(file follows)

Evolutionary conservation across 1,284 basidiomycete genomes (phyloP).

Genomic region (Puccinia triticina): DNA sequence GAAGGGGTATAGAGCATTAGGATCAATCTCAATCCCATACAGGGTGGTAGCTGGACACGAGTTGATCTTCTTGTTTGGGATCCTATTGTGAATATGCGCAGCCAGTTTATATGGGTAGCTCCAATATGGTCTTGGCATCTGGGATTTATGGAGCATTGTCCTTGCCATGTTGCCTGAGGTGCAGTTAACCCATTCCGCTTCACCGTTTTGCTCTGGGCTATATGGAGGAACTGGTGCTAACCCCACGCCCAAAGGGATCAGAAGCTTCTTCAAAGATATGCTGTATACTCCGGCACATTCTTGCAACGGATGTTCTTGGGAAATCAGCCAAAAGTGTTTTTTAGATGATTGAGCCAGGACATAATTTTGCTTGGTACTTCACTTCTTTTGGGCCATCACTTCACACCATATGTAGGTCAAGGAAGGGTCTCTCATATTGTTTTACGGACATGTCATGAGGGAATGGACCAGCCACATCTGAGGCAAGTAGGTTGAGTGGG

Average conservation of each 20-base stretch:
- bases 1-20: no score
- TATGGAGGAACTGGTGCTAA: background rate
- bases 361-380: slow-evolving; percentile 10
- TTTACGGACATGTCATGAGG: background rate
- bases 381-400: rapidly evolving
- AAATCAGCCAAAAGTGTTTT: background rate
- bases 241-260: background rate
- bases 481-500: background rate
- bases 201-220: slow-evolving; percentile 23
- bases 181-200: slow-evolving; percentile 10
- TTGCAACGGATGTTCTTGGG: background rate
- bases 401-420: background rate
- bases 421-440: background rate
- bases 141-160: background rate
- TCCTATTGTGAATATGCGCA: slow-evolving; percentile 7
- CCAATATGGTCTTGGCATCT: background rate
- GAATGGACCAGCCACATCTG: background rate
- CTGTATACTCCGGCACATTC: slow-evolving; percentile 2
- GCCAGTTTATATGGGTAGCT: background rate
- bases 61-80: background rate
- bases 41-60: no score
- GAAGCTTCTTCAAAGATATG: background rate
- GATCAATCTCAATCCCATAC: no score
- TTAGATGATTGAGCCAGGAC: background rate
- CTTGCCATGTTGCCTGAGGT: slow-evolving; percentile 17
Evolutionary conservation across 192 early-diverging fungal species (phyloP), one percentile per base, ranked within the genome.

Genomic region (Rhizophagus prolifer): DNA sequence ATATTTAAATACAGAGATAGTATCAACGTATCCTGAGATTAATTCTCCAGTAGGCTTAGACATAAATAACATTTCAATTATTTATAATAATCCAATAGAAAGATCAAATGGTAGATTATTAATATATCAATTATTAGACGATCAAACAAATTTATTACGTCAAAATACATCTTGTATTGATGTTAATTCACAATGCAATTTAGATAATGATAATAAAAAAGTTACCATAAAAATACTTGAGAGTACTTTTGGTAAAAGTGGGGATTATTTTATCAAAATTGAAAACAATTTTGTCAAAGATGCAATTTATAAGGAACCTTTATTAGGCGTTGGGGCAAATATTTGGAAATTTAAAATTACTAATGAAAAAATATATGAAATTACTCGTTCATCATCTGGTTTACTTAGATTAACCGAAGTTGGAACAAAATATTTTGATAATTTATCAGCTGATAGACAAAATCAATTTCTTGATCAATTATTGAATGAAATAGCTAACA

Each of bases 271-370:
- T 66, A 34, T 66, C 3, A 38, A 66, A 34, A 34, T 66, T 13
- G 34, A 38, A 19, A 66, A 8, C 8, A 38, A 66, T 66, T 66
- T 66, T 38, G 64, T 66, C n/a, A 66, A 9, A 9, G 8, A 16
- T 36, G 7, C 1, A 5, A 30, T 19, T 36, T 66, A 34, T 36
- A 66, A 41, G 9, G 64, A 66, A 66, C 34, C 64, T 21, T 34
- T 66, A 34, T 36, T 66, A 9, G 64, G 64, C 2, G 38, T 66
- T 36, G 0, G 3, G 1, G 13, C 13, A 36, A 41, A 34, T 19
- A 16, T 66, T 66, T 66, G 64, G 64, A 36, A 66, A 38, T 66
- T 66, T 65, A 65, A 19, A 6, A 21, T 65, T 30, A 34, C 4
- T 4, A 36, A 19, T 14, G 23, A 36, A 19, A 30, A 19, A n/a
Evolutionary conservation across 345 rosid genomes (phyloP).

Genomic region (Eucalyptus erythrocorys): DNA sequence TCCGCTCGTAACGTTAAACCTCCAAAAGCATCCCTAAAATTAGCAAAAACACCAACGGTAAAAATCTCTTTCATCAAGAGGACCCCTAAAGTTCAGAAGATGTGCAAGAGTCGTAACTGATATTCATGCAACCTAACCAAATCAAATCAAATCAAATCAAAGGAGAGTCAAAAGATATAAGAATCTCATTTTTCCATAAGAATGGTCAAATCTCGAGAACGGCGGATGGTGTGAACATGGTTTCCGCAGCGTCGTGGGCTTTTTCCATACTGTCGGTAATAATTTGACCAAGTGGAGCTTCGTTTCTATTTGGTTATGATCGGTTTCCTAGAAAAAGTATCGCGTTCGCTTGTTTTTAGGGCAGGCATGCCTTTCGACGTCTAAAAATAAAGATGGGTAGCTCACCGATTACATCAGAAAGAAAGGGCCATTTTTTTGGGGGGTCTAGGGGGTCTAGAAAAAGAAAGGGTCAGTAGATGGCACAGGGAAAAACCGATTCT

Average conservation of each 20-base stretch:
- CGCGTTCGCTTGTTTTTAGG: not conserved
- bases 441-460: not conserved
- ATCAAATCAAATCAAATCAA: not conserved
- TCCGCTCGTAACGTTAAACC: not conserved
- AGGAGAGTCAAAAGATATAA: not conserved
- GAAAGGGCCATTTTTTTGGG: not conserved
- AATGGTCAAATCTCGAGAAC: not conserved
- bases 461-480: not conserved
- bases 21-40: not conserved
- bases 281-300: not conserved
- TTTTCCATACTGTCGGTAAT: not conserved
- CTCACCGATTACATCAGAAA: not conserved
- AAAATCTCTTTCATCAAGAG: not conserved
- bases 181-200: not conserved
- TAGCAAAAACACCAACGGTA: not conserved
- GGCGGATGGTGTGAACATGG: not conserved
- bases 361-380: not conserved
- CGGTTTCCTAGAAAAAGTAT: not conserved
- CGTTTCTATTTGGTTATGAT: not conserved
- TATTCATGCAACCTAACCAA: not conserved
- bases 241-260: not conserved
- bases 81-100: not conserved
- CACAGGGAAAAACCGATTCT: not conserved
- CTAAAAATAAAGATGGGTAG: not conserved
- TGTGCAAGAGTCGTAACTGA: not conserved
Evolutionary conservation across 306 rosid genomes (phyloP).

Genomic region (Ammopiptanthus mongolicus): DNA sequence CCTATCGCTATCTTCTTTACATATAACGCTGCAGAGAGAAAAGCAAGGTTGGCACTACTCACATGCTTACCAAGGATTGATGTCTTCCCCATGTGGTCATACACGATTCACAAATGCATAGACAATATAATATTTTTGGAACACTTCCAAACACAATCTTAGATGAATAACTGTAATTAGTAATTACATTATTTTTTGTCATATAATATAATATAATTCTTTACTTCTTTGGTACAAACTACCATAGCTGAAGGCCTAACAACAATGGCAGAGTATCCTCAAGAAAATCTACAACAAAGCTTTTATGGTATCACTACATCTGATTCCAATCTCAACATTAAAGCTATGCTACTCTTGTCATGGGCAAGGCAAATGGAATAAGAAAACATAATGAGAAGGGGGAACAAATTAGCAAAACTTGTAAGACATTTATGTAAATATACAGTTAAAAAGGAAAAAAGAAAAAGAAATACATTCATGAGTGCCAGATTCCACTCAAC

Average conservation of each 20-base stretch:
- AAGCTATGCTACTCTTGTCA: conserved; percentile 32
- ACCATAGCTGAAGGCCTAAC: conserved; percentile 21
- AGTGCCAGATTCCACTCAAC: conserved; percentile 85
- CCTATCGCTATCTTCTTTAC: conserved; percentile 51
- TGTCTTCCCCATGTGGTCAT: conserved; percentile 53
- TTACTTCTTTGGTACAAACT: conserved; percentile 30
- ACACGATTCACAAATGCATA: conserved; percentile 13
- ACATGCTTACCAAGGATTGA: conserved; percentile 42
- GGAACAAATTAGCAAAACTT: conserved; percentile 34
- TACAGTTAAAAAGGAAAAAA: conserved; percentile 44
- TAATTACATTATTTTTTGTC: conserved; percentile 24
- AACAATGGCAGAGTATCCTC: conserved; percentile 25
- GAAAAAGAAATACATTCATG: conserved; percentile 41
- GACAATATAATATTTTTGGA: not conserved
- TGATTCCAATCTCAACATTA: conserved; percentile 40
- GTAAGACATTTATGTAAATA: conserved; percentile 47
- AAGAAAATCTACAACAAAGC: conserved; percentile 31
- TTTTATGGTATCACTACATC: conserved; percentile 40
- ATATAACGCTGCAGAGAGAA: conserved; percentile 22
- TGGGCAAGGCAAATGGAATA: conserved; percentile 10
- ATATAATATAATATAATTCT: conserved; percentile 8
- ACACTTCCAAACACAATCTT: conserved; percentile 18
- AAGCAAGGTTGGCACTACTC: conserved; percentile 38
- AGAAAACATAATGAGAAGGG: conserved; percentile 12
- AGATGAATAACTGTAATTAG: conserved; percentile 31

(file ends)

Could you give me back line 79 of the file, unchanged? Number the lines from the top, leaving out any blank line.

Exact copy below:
- ACACGATTCACAAATGCATA: conserved; percentile 13